About Chincoteague, VA
The native Indians called our Island Gingo-teague, which means “beautiful land across the water.” Chincoteague Island is 7 miles long and approximately 1½ miles wide, and is Virginia’s only resort island. Historically, Chincoteague has been a fishing village, widely known for the salty taste of the oysters from nearby bays. Commercial fishing boats still off-load their catch on Chincoteague and the freshest of seafood is thus available at many local restaurants.
What’s To Do On Chincoteague Island
There is much to do and see on the islands of Chincoteague and nearby Assateague. Walking, bicycling, kayaking and canoeing are favorite activities. For a faster pace, jet-skis and motorboats are available and young people will enjoy playing miniature golf or bouncing in the bumper boats. Knowledgeable captains will take you out on a nature cruise, and fishing boats are available for charter. After a day in the Refuge, on the beach, or on the water, one can browse for antiques and gifts or enjoy a meal at one of Chincoteague Island’s fine restaurants.
About Assateague Island
Nearby Assateague Island provides a natural backdrop for your stay on Chincoteague. It is only two miles away from the center of Chincoteague Island, so take your car or borrow bikes from the Channel Bass Inn and cycle over to visit the Chincoteague National Wildlife Refuge. The Refuge, a favorite destination for birders, includes sandy dunes, marshlands and wooded areas. Trails for walking, bicycling, and driving give excellent access to the area. Don’t forget to take your binoculars and bird book to observe the many varieties of birds and other wildlife. You’ll also see the wild ponies made famous by Marguerite Henry’s children’s classic Misty of Chincoteague, which still roam contentedly on Assateague Island.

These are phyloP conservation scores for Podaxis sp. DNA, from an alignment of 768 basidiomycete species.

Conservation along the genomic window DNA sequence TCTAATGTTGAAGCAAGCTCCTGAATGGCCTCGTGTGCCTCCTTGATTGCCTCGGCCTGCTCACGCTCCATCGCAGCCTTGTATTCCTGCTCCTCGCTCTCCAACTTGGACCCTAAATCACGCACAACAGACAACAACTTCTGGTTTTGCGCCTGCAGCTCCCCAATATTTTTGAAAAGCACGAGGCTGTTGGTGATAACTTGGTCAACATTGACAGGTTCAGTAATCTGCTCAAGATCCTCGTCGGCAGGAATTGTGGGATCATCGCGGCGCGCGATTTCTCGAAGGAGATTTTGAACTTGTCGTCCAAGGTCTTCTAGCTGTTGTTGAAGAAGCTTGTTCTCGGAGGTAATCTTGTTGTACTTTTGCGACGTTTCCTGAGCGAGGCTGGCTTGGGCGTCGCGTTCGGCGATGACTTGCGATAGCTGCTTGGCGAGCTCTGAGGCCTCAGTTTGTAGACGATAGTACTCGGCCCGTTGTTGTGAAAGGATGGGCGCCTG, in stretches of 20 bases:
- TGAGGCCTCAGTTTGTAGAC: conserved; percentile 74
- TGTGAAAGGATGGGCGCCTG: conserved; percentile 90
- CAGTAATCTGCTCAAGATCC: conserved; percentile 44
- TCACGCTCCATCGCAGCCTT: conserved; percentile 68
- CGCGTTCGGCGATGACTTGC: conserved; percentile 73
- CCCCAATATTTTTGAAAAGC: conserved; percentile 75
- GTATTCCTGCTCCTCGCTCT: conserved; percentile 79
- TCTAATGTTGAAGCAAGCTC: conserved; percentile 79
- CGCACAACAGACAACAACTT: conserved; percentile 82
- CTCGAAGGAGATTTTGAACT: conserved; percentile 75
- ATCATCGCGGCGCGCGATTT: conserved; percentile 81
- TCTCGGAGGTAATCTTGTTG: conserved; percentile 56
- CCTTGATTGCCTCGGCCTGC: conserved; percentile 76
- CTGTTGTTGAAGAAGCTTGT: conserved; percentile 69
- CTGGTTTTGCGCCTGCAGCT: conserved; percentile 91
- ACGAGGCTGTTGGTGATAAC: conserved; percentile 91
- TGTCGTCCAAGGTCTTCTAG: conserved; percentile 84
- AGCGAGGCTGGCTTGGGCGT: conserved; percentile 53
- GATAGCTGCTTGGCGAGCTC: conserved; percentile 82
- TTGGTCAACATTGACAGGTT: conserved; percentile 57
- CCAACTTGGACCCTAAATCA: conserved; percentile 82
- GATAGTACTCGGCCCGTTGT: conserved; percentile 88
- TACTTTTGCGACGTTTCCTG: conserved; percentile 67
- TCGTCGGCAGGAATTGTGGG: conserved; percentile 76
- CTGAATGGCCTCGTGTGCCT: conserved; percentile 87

Chincoteague Natural History Association sponsors nature tours by bus on Assateague and also organizes visits to the top of Assateague Lighthouse. The new Herbert H. Bateman Visitor Center is most worthy of exploration and offers fun and education for children and adults alike.
The National Seashore, three miles beyond the entrance to the Wildlife Refuge, provides long sandy stretches of beach along the Atlantic Ocean for walking, sunning, swimming, shell-gathering, and kite-flying! As well as the bicycles, we have beach towels, beach chairs and umbrellas available for you to use at the beach.